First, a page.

As buyers begin to demand better metrics on both ad fraud and viewability from publishers, the definition of how to measure ad fraud keeps changing. Like viewability, fraud numbers can vary depending on the third-party monitor. And if you’ve ever seen a rat on a charged grid stop moving because of operational neurosis, you know that marketers won’t unleash the biggest budgets unless they have some standards with which they can feel comfortable.
The only thing that will change all this is greater transparency. Earlier this year, IAB in partnership with ANA and 4As started an industrywide initiative known as the Trustworthy Accountability Group to help promote transparency. The MRC is also trying to establish a certification for fraud detection. But as with viewability, it’s not so simple. In March, the group released list of first principles around fraud detection, source identification, process transparency and accountability.
The first step is to arrive at a common definition of what constitutes fraud.
There exists a set of ad-related actions generated by infrastructure designed not to deliver the right ad at the right time to the right user, but rather to extract the maximum amount of money from the digital advertising ecosystem, regardless of the presence of an audience. There also exists a set of actions generated in the normal course of internet maintenance by non-human actors – search engine spiders, brand safety bots, competitive intelligence gathering tools. These and other actions, whether they be page views, ad clicks, mouse movement, shopping cart actions and other seemingly human activities must be expelled from the supply chain.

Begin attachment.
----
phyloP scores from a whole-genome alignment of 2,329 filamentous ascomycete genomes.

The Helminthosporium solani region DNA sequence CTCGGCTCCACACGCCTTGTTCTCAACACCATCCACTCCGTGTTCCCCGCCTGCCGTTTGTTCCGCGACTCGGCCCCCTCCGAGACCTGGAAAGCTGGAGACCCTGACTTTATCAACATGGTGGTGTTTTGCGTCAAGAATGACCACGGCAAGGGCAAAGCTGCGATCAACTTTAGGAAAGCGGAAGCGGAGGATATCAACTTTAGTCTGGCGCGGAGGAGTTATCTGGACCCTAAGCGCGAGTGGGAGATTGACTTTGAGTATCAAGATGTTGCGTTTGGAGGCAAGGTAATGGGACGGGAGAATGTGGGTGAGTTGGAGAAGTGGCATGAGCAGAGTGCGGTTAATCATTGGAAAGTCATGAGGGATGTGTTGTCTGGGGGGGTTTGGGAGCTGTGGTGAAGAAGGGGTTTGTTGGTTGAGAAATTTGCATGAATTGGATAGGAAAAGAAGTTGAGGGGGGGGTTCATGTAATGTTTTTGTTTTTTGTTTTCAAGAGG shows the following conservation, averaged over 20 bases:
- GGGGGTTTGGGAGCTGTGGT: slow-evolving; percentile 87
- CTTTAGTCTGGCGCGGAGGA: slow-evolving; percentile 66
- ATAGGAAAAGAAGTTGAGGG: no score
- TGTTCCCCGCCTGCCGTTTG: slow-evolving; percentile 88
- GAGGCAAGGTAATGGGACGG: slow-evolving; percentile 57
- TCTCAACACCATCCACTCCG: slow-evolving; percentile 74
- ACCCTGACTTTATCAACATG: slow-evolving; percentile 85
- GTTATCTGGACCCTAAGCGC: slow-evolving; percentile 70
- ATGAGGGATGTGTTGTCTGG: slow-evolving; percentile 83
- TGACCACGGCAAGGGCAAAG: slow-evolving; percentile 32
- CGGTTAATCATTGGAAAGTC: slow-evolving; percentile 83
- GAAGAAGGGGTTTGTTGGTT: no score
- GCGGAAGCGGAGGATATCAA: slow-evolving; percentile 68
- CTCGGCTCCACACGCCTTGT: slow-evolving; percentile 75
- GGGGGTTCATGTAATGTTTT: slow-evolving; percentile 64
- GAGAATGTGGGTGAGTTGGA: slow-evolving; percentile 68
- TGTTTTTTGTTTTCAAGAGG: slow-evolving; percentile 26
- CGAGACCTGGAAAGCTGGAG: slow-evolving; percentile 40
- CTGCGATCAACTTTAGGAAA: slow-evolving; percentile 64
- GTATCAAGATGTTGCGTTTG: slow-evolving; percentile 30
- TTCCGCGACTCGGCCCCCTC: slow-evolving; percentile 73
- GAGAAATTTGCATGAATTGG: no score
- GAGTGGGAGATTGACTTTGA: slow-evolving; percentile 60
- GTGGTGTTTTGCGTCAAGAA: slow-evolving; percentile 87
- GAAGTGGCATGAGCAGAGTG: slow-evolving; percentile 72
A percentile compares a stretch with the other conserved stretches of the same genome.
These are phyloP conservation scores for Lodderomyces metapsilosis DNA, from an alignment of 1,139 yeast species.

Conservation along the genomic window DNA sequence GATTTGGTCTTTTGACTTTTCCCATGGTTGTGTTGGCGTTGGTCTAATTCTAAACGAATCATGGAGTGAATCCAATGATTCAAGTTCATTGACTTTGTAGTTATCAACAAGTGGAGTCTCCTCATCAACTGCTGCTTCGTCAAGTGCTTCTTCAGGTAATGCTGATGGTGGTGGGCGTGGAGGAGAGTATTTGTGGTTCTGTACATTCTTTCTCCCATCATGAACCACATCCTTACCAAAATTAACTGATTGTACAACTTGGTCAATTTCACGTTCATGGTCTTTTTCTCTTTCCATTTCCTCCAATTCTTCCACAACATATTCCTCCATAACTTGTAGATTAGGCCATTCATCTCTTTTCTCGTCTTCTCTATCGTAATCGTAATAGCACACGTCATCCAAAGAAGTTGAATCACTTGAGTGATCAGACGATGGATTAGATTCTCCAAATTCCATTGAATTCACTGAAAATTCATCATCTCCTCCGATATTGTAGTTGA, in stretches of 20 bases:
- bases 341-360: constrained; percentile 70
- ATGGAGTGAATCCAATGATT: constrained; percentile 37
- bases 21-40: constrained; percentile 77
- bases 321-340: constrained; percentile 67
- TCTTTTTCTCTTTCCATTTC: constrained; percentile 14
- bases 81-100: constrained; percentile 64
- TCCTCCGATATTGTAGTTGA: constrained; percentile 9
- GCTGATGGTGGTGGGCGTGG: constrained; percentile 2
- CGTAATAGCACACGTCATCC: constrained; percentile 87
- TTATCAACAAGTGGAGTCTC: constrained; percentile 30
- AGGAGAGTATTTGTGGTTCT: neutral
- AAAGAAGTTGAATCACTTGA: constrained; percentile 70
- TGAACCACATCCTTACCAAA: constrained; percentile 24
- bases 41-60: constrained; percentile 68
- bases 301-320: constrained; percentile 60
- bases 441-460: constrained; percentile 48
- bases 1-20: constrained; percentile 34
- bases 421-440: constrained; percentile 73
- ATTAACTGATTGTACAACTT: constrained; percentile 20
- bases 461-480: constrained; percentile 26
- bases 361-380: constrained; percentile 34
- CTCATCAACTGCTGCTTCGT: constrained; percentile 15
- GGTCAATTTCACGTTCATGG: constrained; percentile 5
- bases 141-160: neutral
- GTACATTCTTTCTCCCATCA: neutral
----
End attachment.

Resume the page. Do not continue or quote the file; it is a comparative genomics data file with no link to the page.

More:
The supplier (ad network, exchange or publisher) must institute technology or business practices to eliminate bots, adware and malware traffic, and other sources of malicious activity.
At ZEDO we have been active in anti-malware efforts and have been selected for the Online Trust Association’s Honor Roll four years in a row. We were on the front end of this movement long before it became fashionable, and we developed our own technologies to weed out adware and malware.
Buyers should be able to identify the URLs on which their ads appear. If the URL is masked, there must be enough trust and transparency so the buyer still feels comfortable. Suppliers must also able to supply information about what processes we employ to root out fraud. This is now becoming an industry-wide supply side requirement. There must be a rating scale, and an explanation to the buyer about how that scale works, how it is used, and what happens to the lower quality traffic.
The intent of the industry efforts is to develop a set of best practices so companies trying to achieve compliance will know what their guidelines should be. For publishers, exchanges, and networks, this should be a big opportunity, because compliance will unleash bigger marketing budgets. And since we already comply, we’d be happy to see the fraudsters chased out of the supply chain.